It is a statement which has caused a great debate. Is Brighton and Hove really the most Godless city in Britain? Andy Chiles reports.

How "Godly", or "Godless", a place is can be difficult to pinpoint, particularly in the multi-faith society of today.

Looking purely at the Christian representation of God, the predominant version in the UK, you can take a certain picture from physical clues about active church-going.

In Brighton and Hove congregations have dwindled at most Anglican churches and many have been forced into uncomfortable compromises as a result.

Some have had to close, like Holy Trinity, in Blatchington Road, Hove, while other parishes have had to merge, like St Paul's in West Street and St Michael and All Angel's in Victoria Road, Brighton, or move to having part-time vicars.

Catholic churches have largely been saved from a similar fate by having their congregations boosted by migrants from countries where the religion is strong, notably Poland.

However even they have not escaped. In Worthing a shortage of priests led to St Charles Borromeo Catholic Church in Chesswood Road scrapping its masses on Sunday.

The most visible representation of dwindling Christian Godliness in Brighton came through the near-closure of landmark St Peter's Church, frequently described as the city's cathedral, because its congregation has fallen to around 20, in a building which could hold 800.

Its demise has, ultimately, led to the current debate over whether the city really is the most "Godless" in the country.

The church has been rescued by an agreement between its owners, the Diocese of Chichester, and London-based Holy Trinity Brompton, a successful evangelical church group eager to revitalise it.

In his first statement as the new vicar of St Peter's, Reverend Archie Coates spoke about the size of his challenge by referring to a previous description of Brighton as the "most Godless city in Britain", in response to figures from the national census in 2001.

They showed that 66,955 of the city's 247,817 residents actively described themselves as having no religion. It was the highest proportion, 27% of any area of the country – hence the "most Godless" tag.

By comparison, the national rate was 14.59% and for the South East it was 16.5%. The rates in Brighton and Hove's surrounding areas included Lewes district (18%), Worthing borough (17%) and Mid Sussex district (15.34%).

One explanation for Brighton and Hove's apparent desire to disown religion is offered by Brighton Pavilion MP David Lepper, who describes himself as a tolerant atheist.

Mr Lepper said: "I think that I am quite typical of people in Brighton. I'm somebody who was, as a child, brought up as a Christian and went to Christian schools, but who no longer has a religious faith. I'm still very interested in religion and have absolute respect for other people's faiths and beliefs but don't choose to follow one myself.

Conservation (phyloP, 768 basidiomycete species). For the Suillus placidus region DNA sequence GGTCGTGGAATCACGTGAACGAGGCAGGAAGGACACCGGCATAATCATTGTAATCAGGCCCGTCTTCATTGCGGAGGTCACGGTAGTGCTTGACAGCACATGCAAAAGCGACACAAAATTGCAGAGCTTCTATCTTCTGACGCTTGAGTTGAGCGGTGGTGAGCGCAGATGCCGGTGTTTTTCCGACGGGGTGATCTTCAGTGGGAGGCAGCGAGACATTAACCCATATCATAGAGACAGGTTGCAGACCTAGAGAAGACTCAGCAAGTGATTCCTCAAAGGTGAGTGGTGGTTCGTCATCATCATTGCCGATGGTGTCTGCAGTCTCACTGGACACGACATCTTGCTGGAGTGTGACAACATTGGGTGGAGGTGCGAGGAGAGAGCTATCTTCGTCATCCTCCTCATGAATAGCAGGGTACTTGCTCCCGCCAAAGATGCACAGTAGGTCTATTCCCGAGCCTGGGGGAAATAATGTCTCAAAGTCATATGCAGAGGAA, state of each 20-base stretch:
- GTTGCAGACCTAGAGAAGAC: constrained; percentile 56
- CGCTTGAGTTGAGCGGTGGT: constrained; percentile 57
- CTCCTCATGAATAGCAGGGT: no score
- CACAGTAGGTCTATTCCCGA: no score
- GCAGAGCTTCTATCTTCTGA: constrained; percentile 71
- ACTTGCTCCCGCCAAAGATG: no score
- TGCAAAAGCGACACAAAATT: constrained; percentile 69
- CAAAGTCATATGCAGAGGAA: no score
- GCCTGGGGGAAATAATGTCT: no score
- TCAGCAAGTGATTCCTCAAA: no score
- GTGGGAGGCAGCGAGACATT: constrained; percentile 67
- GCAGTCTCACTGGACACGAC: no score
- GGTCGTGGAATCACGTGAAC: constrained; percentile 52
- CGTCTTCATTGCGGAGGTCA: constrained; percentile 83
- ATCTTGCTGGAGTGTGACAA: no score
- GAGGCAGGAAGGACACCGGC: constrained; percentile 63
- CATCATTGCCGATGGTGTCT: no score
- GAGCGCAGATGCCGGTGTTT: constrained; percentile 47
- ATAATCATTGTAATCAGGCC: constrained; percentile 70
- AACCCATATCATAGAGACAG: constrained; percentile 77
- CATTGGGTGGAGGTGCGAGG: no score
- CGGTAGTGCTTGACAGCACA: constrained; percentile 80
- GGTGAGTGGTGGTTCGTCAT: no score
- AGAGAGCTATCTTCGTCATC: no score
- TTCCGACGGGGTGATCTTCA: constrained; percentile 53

"Brighton is a very tolerant place for all cultures and lifestyles. People here are far from Godless, even if they don't believe in a God, Christian or otherwise. Many people act in the principles of Christianity but do not feel they can believe in a Christian God."

Father Felix Mascarenhas, the vicar of the Church of the Good Shepherd, in Dyke Road, Brighton, also believes the statistical Godlessness is not necessarily a bad thing.

He said: "Brighton is a place with a lot of distractions which take people away from active church-going, but that does not make them bad people.

"There are simple things which sometimes make people stop going to church, like sports. Sometimes a family will stop attending because their children are playing football at the weekend instead."

He said numbers at his church were holding steady.

For his part Rev Coates yesterday made it clear he never intended to describe Brighton as a Godless place.

He said: "It was not my phrase and does not express my views.

"There is plenty of God-awareness in Brighton and a large number of churches of all denominations doing excellent work.

"Naturally, I would like churchgoing across Brighton and Hove to increase because I have met so many great church leaders of all denominations across the city whose churches clearly have so much to offer in terms of building community, worshipping God freely and helping people in areas of social need.

"That is the kind of church I long for St Peter's to continue to be also.

"In the second week I was here, last month, the body of a young woman, "Mel", was found on the steps of St Peter's. She had taken a drugs overdose. My heart is for the church to help people like Mel. I don't know whether that constitutes "transforming Brighton", but it would simply be taking our place alongside all the other agencies and churches already doing great stuff and getting involved in whatever we can to help.

"Who knows if we can manage to open up St Peter's fully once again as a properly lit, heated, renovated, accessible, welcoming building for the benefit of the community."

Is Brighton and Hove the most Godless city in Britain? See a video vox pop at the videos section of this website.